It’s late autumn which means it’s time to set the garden aside until spring, right? Wrong. Just because the temps are cooler, gardens still need looking after. In fact, winter gardening can be fun and easy with the following tips and suggestions.
And if you live in Southern California or a place that is considered a sub-tropical environment meaning a mild climate zone with a coastal influence, gardening year-round is possible and enjoyable.
For example, unlike our friends back East, Southern Californians can plant bulbs through late November depending on the variety. Late autumn is a good time to get things planted in the ground because plants can develop good roots during this time of year. How do you plant a bulb?
Here’s what you need to begin:
- Crocus or Snowdrop bulbs
- Half-moon edger
- Bone meal
- Hand fork
Start by using a half moon edger to make an H shaped cut in your lawn. Undercut the sod and peel it back. Sprinkle a little bone meal over the area to be planted and mix it in to a depth of three inches using a hand fork. Place the bulbs in a random fashion with the growing points facing upward. Score the underside of the turf with a hand fork. This will make it easier for the bulb to penetrate the sod when it germinates. Replace the sod and firm it down, especially around the seams. It’s important that you do not dislodge bulbs while you are replacing the sod.
How about roses? Is it too late in the year to start reaping the rewards of these beautiful creatures? Not at all, according to experts, roses can be planted 12 months out of the year in California and similar climes because of our mild climate. In December, try bare root roses in containers that are perfect for planting since they offer a nice variety when they bloom. Available at local garden shops.
Choosing a quality rose is of paramount importance if you go this route. The better the rose you start with, the more vigorous and successful it will be. If you are unable to plant the rose immediately, it’s best to until you are ready to plant.
Start by soaking the rose in a bucket of water overnight. This will re-hydrate any water deficits that have developed and assist the rose in getting off to a good start.
Planting winter veggies is another great gardening method that you can do these next few months; it’s a perfect time to plant things like broccoli, cauliflower and cabbage.
Experts suggest adding layers of mulch in the garden, as well as applying a fertilizer to plants and lawn. Spreading mulch on the soil in your garden is one of the nicest things you can do for your plants, and it looks great, too. Mulch is a layer of material put on top of bare soil to moderate soil temperatures, retain moisture, and suppress weeds. While you can use just about anything from gravel to old carpeting, the best mulches are organic.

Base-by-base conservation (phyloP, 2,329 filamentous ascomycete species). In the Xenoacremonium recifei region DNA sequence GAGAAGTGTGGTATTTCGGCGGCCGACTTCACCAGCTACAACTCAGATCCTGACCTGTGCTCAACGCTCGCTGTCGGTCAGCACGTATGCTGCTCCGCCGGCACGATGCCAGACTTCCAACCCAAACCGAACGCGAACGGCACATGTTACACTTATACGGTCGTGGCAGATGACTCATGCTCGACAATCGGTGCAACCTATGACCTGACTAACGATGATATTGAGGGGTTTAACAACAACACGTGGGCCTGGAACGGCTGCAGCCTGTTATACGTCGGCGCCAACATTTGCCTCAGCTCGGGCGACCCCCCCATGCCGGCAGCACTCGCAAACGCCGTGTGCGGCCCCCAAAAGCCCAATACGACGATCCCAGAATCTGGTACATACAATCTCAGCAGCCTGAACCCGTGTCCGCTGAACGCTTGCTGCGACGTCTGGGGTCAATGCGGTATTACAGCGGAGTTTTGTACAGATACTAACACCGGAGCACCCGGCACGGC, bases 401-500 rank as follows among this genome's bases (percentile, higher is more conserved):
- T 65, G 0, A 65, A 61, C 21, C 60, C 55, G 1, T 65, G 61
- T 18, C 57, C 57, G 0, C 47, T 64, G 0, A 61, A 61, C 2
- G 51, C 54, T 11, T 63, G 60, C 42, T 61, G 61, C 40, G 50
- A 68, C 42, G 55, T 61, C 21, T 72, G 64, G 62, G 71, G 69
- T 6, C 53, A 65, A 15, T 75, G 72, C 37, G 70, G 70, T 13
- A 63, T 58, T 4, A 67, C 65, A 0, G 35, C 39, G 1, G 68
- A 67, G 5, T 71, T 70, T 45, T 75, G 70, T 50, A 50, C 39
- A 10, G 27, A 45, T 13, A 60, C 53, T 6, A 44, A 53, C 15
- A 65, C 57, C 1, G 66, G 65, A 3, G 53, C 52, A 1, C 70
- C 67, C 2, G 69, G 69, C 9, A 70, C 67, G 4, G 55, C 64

Another thing a gardener can do is prune deciduous plants since this time of year is great for cutting back, and shaping, experts report.
Winterizing Garden Tools and Equipment
Wouldn’t it be great to find all your garden tools in good working order in the spring? As well as saving time and aggravation, preventative maintenance can extend the life of your gardening gear. Here’s some tips to help keep everything in great working order:
- Drain all water from hoses. Store them kink-free in a dry place on a hose reel or loosely coiled rather than hanging on a hook or nail.
- Remove soil from hand tools. Sharpen spades, hoes, pruners, loppers and pruning saws. Tighten loose screws or nuts; lubricate moving parts and springs. Repair any broken handles.
- To prevent rust, spray exposed metal parts and cutting edges with penetrating oil such as WD-40. Wipe wooden handles with linseed oil to help prevent cracking and drying.
- Thoroughly wash and rinse sprayers used for insect, disease or weed control, following manufacturer’s directions. Apply oil to moving parts as required. To drain and keep clean, store or hang the sprayer upside down.
- Clean up your garden cart or wheelbarrow and wash fertilizer spreader out. Grease wheels to prevent squeaking.
- Power equipment-lawn mowers, tillers and chippers-should be cleaned of grease, dirt and plant material. Tighten loose nuts, screws and sharpen cutting edges.
- If do-it-yourself maintenance isn’t for you, take your mower in for maintenance now; it’s a slow time at the repair shops, so you’ll beat the lines next season.Just think of how great your garden will look when springtime rolls around!